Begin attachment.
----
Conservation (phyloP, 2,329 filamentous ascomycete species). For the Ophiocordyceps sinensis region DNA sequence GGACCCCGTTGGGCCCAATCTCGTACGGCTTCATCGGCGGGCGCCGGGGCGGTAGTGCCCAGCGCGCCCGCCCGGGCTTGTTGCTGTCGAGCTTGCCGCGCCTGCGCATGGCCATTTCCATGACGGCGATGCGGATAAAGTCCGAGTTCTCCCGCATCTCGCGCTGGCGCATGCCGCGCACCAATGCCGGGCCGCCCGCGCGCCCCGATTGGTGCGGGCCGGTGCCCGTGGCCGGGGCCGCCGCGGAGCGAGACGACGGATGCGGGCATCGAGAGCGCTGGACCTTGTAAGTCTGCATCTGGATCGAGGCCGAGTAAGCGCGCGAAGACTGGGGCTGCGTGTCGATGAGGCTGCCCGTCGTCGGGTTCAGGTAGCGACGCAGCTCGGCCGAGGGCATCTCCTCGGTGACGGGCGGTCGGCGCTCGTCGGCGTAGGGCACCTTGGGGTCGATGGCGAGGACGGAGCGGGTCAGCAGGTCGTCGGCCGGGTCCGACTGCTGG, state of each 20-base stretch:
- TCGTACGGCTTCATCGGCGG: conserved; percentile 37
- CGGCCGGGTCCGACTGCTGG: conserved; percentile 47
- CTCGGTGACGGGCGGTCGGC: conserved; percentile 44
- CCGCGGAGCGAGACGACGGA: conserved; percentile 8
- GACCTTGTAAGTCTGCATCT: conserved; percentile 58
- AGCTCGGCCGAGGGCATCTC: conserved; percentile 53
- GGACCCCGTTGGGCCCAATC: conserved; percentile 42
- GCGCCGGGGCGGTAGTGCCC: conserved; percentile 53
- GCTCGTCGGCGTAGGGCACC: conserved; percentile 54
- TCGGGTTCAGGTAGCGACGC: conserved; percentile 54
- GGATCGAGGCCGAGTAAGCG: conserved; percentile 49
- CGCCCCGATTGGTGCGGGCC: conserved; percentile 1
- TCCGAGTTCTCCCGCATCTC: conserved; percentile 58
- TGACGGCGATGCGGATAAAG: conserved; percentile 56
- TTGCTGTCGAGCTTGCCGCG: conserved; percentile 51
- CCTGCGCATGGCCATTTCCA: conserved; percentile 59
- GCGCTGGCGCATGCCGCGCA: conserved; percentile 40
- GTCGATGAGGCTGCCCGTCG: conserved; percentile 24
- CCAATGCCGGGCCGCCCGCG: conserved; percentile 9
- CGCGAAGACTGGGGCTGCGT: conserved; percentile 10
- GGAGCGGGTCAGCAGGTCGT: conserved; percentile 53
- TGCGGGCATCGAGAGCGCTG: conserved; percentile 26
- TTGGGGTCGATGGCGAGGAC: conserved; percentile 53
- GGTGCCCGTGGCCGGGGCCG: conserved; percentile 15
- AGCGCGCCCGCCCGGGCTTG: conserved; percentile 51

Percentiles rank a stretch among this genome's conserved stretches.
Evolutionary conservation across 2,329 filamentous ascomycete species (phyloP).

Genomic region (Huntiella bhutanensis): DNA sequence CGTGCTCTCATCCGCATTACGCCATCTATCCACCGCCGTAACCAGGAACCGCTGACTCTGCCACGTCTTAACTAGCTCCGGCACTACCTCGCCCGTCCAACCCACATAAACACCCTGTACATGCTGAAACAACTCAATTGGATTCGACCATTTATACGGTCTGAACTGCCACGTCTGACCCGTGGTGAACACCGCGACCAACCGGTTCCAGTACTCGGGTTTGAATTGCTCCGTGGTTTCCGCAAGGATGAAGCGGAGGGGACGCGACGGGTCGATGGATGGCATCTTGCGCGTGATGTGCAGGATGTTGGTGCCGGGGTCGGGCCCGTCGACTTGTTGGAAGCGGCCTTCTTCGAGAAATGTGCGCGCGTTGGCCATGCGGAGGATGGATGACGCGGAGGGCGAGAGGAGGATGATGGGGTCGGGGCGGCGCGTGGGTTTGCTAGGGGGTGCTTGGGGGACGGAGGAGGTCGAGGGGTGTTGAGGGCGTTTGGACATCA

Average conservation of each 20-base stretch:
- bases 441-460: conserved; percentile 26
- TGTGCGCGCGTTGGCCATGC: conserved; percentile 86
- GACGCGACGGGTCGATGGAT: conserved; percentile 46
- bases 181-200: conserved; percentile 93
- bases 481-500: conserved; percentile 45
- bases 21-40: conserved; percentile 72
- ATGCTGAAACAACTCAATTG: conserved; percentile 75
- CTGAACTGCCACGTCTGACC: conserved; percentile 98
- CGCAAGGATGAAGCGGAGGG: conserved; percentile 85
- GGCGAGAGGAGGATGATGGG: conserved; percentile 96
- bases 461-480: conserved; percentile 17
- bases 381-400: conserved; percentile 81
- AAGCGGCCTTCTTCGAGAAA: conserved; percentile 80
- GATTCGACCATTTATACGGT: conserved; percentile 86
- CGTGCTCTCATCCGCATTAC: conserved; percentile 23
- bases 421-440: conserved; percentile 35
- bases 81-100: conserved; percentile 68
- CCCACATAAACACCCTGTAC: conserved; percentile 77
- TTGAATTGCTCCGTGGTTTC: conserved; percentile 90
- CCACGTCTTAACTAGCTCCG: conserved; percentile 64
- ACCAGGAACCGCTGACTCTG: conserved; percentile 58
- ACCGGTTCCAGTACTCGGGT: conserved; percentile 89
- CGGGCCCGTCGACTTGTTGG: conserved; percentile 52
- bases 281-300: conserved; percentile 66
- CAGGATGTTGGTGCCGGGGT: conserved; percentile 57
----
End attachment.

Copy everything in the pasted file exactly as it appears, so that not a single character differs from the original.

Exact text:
Conservation (phyloP, 2,329 filamentous ascomycete species). For the Ophiocordyceps sinensis region DNA sequence GGACCCCGTTGGGCCCAATCTCGTACGGCTTCATCGGCGGGCGCCGGGGCGGTAGTGCCCAGCGCGCCCGCCCGGGCTTGTTGCTGTCGAGCTTGCCGCGCCTGCGCATGGCCATTTCCATGACGGCGATGCGGATAAAGTCCGAGTTCTCCCGCATCTCGCGCTGGCGCATGCCGCGCACCAATGCCGGGCCGCCCGCGCGCCCCGATTGGTGCGGGCCGGTGCCCGTGGCCGGGGCCGCCGCGGAGCGAGACGACGGATGCGGGCATCGAGAGCGCTGGACCTTGTAAGTCTGCATCTGGATCGAGGCCGAGTAAGCGCGCGAAGACTGGGGCTGCGTGTCGATGAGGCTGCCCGTCGTCGGGTTCAGGTAGCGACGCAGCTCGGCCGAGGGCATCTCCTCGGTGACGGGCGGTCGGCGCTCGTCGGCGTAGGGCACCTTGGGGTCGATGGCGAGGACGGAGCGGGTCAGCAGGTCGTCGGCCGGGTCCGACTGCTGG, state of each 20-base stretch:
- TCGTACGGCTTCATCGGCGG: conserved; percentile 37
- CGGCCGGGTCCGACTGCTGG: conserved; percentile 47
- CTCGGTGACGGGCGGTCGGC: conserved; percentile 44
- CCGCGGAGCGAGACGACGGA: conserved; percentile 8
- GACCTTGTAAGTCTGCATCT: conserved; percentile 58
- AGCTCGGCCGAGGGCATCTC: conserved; percentile 53
- GGACCCCGTTGGGCCCAATC: conserved; percentile 42
- GCGCCGGGGCGGTAGTGCCC: conserved; percentile 53
- GCTCGTCGGCGTAGGGCACC: conserved; percentile 54
- TCGGGTTCAGGTAGCGACGC: conserved; percentile 54
- GGATCGAGGCCGAGTAAGCG: conserved; percentile 49
- CGCCCCGATTGGTGCGGGCC: conserved; percentile 1
- TCCGAGTTCTCCCGCATCTC: conserved; percentile 58
- TGACGGCGATGCGGATAAAG: conserved; percentile 56
- TTGCTGTCGAGCTTGCCGCG: conserved; percentile 51
- CCTGCGCATGGCCATTTCCA: conserved; percentile 59
- GCGCTGGCGCATGCCGCGCA: conserved; percentile 40
- GTCGATGAGGCTGCCCGTCG: conserved; percentile 24
- CCAATGCCGGGCCGCCCGCG: conserved; percentile 9
- CGCGAAGACTGGGGCTGCGT: conserved; percentile 10
- GGAGCGGGTCAGCAGGTCGT: conserved; percentile 53
- TGCGGGCATCGAGAGCGCTG: conserved; percentile 26
- TTGGGGTCGATGGCGAGGAC: conserved; percentile 53
- GGTGCCCGTGGCCGGGGCCG: conserved; percentile 15
- AGCGCGCCCGCCCGGGCTTG: conserved; percentile 51

Percentiles rank a stretch among this genome's conserved stretches.
Evolutionary conservation across 2,329 filamentous ascomycete species (phyloP).

Genomic region (Huntiella bhutanensis): DNA sequence CGTGCTCTCATCCGCATTACGCCATCTATCCACCGCCGTAACCAGGAACCGCTGACTCTGCCACGTCTTAACTAGCTCCGGCACTACCTCGCCCGTCCAACCCACATAAACACCCTGTACATGCTGAAACAACTCAATTGGATTCGACCATTTATACGGTCTGAACTGCCACGTCTGACCCGTGGTGAACACCGCGACCAACCGGTTCCAGTACTCGGGTTTGAATTGCTCCGTGGTTTCCGCAAGGATGAAGCGGAGGGGACGCGACGGGTCGATGGATGGCATCTTGCGCGTGATGTGCAGGATGTTGGTGCCGGGGTCGGGCCCGTCGACTTGTTGGAAGCGGCCTTCTTCGAGAAATGTGCGCGCGTTGGCCATGCGGAGGATGGATGACGCGGAGGGCGAGAGGAGGATGATGGGGTCGGGGCGGCGCGTGGGTTTGCTAGGGGGTGCTTGGGGGACGGAGGAGGTCGAGGGGTGTTGAGGGCGTTTGGACATCA

Average conservation of each 20-base stretch:
- bases 441-460: conserved; percentile 26
- TGTGCGCGCGTTGGCCATGC: conserved; percentile 86
- GACGCGACGGGTCGATGGAT: conserved; percentile 46
- bases 181-200: conserved; percentile 93
- bases 481-500: conserved; percentile 45
- bases 21-40: conserved; percentile 72
- ATGCTGAAACAACTCAATTG: conserved; percentile 75
- CTGAACTGCCACGTCTGACC: conserved; percentile 98
- CGCAAGGATGAAGCGGAGGG: conserved; percentile 85
- GGCGAGAGGAGGATGATGGG: conserved; percentile 96
- bases 461-480: conserved; percentile 17
- bases 381-400: conserved; percentile 81
- AAGCGGCCTTCTTCGAGAAA: conserved; percentile 80
- GATTCGACCATTTATACGGT: conserved; percentile 86
- CGTGCTCTCATCCGCATTAC: conserved; percentile 23
- bases 421-440: conserved; percentile 35
- bases 81-100: conserved; percentile 68
- CCCACATAAACACCCTGTAC: conserved; percentile 77
- TTGAATTGCTCCGTGGTTTC: conserved; percentile 90
- CCACGTCTTAACTAGCTCCG: conserved; percentile 64
- ACCAGGAACCGCTGACTCTG: conserved; percentile 58
- ACCGGTTCCAGTACTCGGGT: conserved; percentile 89
- CGGGCCCGTCGACTTGTTGG: conserved; percentile 52
- bases 281-300: conserved; percentile 66
- CAGGATGTTGGTGCCGGGGT: conserved; percentile 57